I read some crit­i­cism on Ama­zon that it would not be ide­al on some sur­faces, but I have tried it in var­i­ous ways and it worked just fine.

In the cor­ner, there are two vis­i­ble sen­sors, one for infrared and one for the motion sen­sor. I would have liked for these sen­sors to be hid­den as they reduce the per­cep­tion of a real image frame.

As I have learned that women have a bet­ter taste, I checked with my wife to see if she minds, and to my sur­prise, she was okay with it and quite liked the frame's look. A good sign!

There is no pow­er LED or oth­er dis­turb­ing light.

The dis­play

The Nix­play Seed comes in two dif­fer­ent aspect ratios. The 8 and 10-inch mod­els have an aspect ratio of 3:2, where­as the 10.1 and 13.3 mod­els have 16:10.

I have writ­ten before about the impor­tance of aspect ratio.

In a nut­shell, the more you devi­ate from the orig­i­nal for­mat in which the pho­tos were tak­en, the more the image will have to be cropped if you want to avoid show­ing black bars on the sides ("pil­lar­box­ing").

A stan­dard DSLR cam­era has a 3:2 aspect ratio, most smart­phones 4:3. 16:9 is typ­i­cal­ly a video for­mat, and unfor­tu­nate­ly it has tak­en got­ten so pop­u­lar with dis­play man­u­fac­tur­ers that it has become chal­leng­ing to find non-16:9 dis­plays.

So it is refresh­ing to see that the Nix­play Seed still offers 3:2 although only up to 10 inch. 16:10 is also not too bad for DSLR pho­tos. So be care­ful when you pick your desired aspect ratio.

As a pho­tog­ra­ph­er I would always get a 3:2 pic­ture frame - as long as you can.

The dis­play has a mat­te coat­ing to reduce reflec­tion, and I would cer­ti­fy that they have done a good job here. The Nix­play Seed uses an IPS dis­play which pro­vides excel­lent col­ors across all view­ing angles.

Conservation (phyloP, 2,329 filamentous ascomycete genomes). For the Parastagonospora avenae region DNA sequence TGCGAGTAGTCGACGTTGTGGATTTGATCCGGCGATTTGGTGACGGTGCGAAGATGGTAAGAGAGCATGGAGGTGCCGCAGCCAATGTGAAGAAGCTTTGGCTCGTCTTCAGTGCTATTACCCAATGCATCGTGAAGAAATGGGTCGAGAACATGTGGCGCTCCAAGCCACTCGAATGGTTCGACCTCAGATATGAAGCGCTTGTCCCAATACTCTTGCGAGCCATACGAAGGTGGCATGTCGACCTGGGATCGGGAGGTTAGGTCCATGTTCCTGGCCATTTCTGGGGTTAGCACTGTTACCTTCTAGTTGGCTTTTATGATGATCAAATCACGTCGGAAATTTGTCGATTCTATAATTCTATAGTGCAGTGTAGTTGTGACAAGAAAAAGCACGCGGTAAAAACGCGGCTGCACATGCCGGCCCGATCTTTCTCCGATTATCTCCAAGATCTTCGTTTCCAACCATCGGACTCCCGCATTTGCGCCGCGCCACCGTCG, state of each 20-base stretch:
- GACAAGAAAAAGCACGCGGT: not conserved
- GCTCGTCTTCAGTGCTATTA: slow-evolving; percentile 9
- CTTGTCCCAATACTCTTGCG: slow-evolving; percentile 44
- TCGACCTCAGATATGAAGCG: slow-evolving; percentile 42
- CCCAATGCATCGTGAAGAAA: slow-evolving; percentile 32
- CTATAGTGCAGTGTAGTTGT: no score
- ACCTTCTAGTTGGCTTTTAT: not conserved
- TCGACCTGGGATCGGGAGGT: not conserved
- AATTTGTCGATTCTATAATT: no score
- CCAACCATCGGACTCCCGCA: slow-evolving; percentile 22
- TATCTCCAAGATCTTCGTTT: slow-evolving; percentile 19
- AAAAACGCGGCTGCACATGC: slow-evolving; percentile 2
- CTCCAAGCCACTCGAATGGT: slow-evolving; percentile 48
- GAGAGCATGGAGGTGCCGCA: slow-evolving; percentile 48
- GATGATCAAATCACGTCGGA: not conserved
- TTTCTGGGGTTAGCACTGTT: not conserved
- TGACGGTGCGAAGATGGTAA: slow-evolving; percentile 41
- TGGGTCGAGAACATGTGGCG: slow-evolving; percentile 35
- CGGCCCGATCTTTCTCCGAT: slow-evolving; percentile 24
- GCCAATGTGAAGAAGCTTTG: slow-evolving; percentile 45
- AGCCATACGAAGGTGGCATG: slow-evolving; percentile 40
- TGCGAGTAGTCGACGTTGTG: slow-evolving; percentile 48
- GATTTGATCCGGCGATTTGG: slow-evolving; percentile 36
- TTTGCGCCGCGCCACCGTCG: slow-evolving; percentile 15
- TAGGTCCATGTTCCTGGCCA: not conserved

The dis­play has a res­o­lu­tion of 1280 x 800 px which results on a dots-per-inch val­ue of almost 150 which makes images look very sharp.

The Seed is for place­ment on a sur­face only; there is no wall mount.

Hard­ware

It's some­what strange to talk about a dig­i­tal frame as a com­put­er, but that's what it is. Albeit a one-trick com­put­er.

The sys­tem is noise­less and does not have any mov­ing parts, except obvi­ous­ly for the adjustable wire stand.

It comes with b/g/n Wifi, that is the fast one. In your router, it will appear as some­thing like "android-1b9b­b43d4c9e6c2c".

The Seed does not have any SD slots or USB con­nec­tors, but that's what WiFi is for.

It does have two speak­ers for video play­back, but the qual­i­ty is that of a small speak­er in a pic­ture frame.

If you want large speak­ers, have a look at the Nix­play Seed Wave.

Pho­to Man­age­ment Approach

The Nix­play Seed is Cloud-based, which means that all images are stored on Nix­play servers first and then streamed to the pic­ture frame.

You can do this either via your smart­phone app (for iOS and Android) or through the brows­er on your PC or lap­top.

Both the Nix­play mobile and desk­top app are very easy to use. There is even a spe­cial tablet-sized app avail­able.

Cre­at­ing playlists is a child's play

I tend to pre­fer the desk­top app because if you have a fold­er of images, you can upload them in one go. Maybe I am old-fash­ioned, but this works a lot faster for me than doing it on my phone.

Most peo­ple will prob­a­bly do the ini­tial image upload in the brows­er app and casu­al­ly add images via the smart­phone over time.

You can allow friends & fam­i­ly to add images to your playlist by send­ing them a link but will also get a per­son­al Nix­play email to which you can send images.

You can also link your Nix­play account to Google Pho­tos, Insta­gram, Drop­box, Face­book, and Flickr.

Going social

Videos are allowed up to a dura­tion of 15 sec­onds.

Over­all, the image man­age­ment imple­men­ta­tion of Nix­play is sim­ple, fast and leaves lit­tle to be desired.

Image view­ing options

Nix­play has done a very nice job with image tran­si­tions, often a weak point of pic­ture frames. There are eight dif­fer­ent ways of dis­play­ing your pho­tos includ­ing

  • Fit to screen where the image is shown uncropped and the result­ing bars (if the iaspect ratio of the image is unlike the aspect ratio of the frame) have a col­or that is present in the image.
  • Fill screen - pho­tos are stretched so that you won't see any black bars.
  • Pan - slight­ly moves the image
  • Pan & zoom - Mov­ing and zoom­ing
  • Tiles - show four pho­tos as the same time and rotate the images indi­vid­u­al­ly
  • Snap­shot - every image has a small white frame around it and they are stacked like if you were look­ing through a num­ber of pho­tos.

You can also spec­i­fy play­back of only the lat­est 100, 200, 500 or 1000 images.

The tran­si­tion time can be set to any­thing between 5 sec­onds and one hour.